The sediment of Pattani Bay in Thailand and the Setiu Wetlands in Malaysia was investigated in the dry and wet seasons of 2014 to evaluate levels of trace metal concentrations (As, Cd, Cu, Pb, and Zn), sediment grain size, and organic matter. The mean concentrations of all the elements in both seasons (dry and wet) at Pattani Bay were higher than those in the Seitu Wetlands. High levels of As were detected in both seasons, but they were classified as moderately polluted in the dry season. The Enrichment Factor in relation to aluminum showed significant (Enrichment Factor >5 in the wet season) anthropogenic activity as related input for As in both areas and for Pb at Pattani Bay. Surprisingly, the metal concentrations (As, Cu, Pb, and Zn) were only significantly (p < 0.01, p < 0.05) correlated with clay content in the dry season at Pattani Bay. Silt-clay content and the amount of organic matter at Pattani Bay were higher than those of the Setiu Wetlands.

Introduction

Sediment is considered to be a good indicator of metal pollution because it serves as a source, as well as an ultimate sink, of many pollutants in the aquatic environment. Trace metals could be transferred into estuaries via atmospheric and fluvial transportation, absorbed and preserved in the sediment, as well as enriched in the organism through the food chain (Dong et al., 2012). Metals may be brought by rivers to coastal areas by continuous, diffuse inputs, or during flood events, and they may accumulate in marine sediment (Oursel et al., 2014). Their input in the water column and in sediments may be a threat to the quality (such as water and sediment quality) of the coastal area (Oursel et al., 2014; Rocha et al., 2011; Weber et al., 2009). Many aquatic organisms are able to regulate the metal concentrations in their tissues. Metals could be released into the water column while the sediment resuspended or the environment changed (due to salinity, for instance, reducing the condition of the biogeochemistry process) (Wen and Allen, 1999; Kelderman and Osman, 2007; Murakami et al., 2009). Sediment-associated metals pose a direct risk to detritus and deposit-feeding benthic organisms and may also represent long-term sources of contamination to higher trophic levels (Mendil and Uluözlü, 2007).

In fact, during the last few decades industrial and urban activities have contributed to the increase of metal contamination in the marine environment and have directly influenced the coastal ecosystems (Buccolieri et al., 2006). Rapid development around Pattani Bay could produce a large quantity of pollutants, which may have adverse impacts on fisheries and human health. Aquatic fauna are part of the food chain, therefore toxic elements in the water and sediments may possibly be transferred to the humans who consume them (Maneepong and Angsupanich, 1999).Various studies have demonstrated that marine sediments from industrialized coastal areas are greatly contaminated by trace metals; therefore, the evaluation of metal distribution in surface sediments is useful for assessing pollution in the marine environment (Pradit et al., 2013; Buccolieri et al., 2006; Bellucci et al., 2002)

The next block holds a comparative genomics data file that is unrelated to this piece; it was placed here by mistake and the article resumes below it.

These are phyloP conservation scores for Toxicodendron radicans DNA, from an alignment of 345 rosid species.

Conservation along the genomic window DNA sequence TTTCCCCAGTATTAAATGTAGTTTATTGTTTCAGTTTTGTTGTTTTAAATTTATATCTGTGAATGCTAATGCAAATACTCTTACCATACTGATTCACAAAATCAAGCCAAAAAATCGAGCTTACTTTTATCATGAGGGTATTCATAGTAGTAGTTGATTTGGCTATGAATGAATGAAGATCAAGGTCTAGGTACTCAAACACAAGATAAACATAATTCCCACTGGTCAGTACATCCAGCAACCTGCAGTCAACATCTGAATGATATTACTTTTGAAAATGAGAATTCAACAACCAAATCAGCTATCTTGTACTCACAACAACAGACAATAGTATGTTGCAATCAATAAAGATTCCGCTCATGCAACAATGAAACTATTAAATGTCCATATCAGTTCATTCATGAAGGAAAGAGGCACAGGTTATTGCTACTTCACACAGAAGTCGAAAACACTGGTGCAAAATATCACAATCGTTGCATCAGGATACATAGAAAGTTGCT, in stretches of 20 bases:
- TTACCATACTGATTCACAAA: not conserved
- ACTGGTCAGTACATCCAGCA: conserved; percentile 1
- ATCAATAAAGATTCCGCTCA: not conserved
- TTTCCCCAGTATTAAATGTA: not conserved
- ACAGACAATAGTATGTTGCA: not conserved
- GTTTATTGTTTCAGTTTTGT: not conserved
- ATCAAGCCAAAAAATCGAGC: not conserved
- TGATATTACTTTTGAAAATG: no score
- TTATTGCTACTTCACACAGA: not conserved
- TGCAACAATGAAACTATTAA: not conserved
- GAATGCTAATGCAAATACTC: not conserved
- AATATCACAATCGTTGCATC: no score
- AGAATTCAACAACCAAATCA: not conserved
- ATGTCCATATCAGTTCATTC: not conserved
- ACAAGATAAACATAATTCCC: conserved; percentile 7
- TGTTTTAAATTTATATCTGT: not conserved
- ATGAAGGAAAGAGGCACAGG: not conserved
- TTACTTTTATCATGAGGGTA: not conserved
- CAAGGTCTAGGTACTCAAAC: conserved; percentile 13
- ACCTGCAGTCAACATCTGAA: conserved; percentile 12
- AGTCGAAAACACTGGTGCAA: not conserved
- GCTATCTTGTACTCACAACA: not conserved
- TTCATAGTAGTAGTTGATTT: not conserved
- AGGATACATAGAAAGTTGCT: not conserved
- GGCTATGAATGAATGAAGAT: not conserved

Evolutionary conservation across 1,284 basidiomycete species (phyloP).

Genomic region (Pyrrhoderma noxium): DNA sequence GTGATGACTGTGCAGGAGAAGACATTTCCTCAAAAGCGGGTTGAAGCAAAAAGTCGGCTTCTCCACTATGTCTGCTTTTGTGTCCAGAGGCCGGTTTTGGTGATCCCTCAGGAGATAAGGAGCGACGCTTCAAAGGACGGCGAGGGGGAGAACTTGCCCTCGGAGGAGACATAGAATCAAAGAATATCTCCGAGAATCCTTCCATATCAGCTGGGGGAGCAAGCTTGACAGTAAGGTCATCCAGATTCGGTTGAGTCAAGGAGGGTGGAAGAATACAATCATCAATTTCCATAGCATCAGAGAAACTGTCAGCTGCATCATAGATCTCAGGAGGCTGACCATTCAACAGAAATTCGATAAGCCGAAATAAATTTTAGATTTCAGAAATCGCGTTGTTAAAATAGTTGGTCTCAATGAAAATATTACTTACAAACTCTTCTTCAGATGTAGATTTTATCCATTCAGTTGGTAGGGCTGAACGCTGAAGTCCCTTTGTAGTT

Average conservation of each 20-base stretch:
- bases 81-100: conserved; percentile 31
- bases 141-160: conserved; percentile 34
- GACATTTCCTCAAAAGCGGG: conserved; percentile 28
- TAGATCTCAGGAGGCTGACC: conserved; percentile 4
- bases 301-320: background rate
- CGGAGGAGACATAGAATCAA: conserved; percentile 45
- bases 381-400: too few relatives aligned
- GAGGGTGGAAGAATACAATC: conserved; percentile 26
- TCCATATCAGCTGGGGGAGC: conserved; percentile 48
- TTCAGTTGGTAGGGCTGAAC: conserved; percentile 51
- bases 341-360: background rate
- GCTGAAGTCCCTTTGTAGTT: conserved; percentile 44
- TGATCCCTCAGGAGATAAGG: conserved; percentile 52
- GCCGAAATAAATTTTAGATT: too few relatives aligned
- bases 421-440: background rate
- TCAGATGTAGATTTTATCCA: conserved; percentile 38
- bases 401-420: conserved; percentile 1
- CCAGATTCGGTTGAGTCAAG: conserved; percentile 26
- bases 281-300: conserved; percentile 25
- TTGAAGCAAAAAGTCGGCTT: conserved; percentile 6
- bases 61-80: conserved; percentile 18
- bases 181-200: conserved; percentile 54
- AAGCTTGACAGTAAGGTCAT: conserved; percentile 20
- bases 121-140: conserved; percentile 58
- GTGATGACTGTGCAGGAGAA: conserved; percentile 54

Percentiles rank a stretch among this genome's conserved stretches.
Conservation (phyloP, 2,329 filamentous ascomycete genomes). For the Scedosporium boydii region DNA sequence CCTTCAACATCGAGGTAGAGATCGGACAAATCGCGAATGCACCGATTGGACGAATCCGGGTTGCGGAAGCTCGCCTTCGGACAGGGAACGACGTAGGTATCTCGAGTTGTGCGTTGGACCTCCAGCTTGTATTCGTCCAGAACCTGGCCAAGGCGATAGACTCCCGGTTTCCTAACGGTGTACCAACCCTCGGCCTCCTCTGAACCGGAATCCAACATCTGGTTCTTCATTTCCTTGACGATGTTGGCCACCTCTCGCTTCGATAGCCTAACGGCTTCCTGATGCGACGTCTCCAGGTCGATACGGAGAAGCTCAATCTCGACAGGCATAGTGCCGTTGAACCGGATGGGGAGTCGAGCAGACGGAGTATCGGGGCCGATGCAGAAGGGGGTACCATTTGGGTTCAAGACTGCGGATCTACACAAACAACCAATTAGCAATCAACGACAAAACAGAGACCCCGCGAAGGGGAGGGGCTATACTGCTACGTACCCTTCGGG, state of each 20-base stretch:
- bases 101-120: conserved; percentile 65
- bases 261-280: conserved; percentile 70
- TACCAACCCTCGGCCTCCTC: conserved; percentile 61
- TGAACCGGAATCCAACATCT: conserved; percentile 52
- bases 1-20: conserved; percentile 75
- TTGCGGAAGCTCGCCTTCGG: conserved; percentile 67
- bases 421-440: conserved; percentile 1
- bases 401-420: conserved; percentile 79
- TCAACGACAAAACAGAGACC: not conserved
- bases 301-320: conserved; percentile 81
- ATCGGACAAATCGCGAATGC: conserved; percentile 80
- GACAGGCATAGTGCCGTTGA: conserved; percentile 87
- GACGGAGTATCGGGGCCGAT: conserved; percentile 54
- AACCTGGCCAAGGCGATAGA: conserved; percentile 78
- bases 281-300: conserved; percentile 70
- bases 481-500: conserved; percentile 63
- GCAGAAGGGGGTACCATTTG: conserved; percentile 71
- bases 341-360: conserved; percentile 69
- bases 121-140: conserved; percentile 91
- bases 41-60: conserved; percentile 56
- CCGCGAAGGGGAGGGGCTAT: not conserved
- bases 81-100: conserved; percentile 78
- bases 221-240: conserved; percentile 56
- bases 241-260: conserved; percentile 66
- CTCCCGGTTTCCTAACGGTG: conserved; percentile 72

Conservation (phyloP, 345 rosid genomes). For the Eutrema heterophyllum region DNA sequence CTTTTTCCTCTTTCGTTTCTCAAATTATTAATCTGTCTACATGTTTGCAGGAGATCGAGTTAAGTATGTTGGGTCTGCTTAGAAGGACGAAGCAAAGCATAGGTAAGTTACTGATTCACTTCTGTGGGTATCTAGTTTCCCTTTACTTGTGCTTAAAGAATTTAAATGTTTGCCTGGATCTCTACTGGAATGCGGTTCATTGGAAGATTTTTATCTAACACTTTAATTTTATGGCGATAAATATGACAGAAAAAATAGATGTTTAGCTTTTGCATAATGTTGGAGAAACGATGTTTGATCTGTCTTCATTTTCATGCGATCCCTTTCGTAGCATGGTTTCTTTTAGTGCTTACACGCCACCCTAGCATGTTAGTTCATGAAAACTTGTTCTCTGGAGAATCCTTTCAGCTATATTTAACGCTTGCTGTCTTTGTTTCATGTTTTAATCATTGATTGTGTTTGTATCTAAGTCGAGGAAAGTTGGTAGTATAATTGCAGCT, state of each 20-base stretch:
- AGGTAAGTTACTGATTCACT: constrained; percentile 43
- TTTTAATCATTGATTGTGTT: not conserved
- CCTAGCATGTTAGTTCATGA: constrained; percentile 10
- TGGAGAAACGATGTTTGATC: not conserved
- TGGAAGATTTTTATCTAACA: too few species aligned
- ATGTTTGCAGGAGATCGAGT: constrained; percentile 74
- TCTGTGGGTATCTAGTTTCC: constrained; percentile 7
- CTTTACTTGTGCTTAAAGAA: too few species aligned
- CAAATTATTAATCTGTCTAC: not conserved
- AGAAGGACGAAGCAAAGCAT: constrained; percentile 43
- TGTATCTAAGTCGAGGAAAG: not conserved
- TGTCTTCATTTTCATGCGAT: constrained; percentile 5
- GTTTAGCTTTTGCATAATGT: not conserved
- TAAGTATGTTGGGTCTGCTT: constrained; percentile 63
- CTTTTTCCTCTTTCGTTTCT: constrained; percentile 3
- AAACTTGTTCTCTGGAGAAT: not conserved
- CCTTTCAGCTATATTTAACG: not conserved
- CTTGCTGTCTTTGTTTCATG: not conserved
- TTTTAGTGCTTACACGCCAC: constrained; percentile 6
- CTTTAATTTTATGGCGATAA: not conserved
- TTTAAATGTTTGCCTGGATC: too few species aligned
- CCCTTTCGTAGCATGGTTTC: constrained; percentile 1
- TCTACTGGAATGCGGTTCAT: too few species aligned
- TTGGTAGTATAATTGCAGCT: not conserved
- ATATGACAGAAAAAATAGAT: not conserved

This research study of sediment covered the areas from Pattani Bay in Thailand and the Setiu Wetlands in Malaysia during two seasons. The study was carried out under the collaborative effort between the Universiti Malaysia Terranganu and the Prince of Songkla University, Thailand. The objective was to collect current sediment information. In a related paper by Pradit el al. (2016), an accumulation of trace metal (As, Cd, Cu, Pb, and Zn) in Blood Cockle form Pattani Bay and the Setiu Wetlands was investigated. Therefore it was beneficial if the concentrations of trace metals (As, Cd, Cu, Pb, and Zn) in sediment, sediment grain size, and organic matter were determined. The results of this study can be integrated into the existing data of the previous study to provide valuable information for the better understanding of aquatic ecosystems of those areas in the past and in the future.

Methodology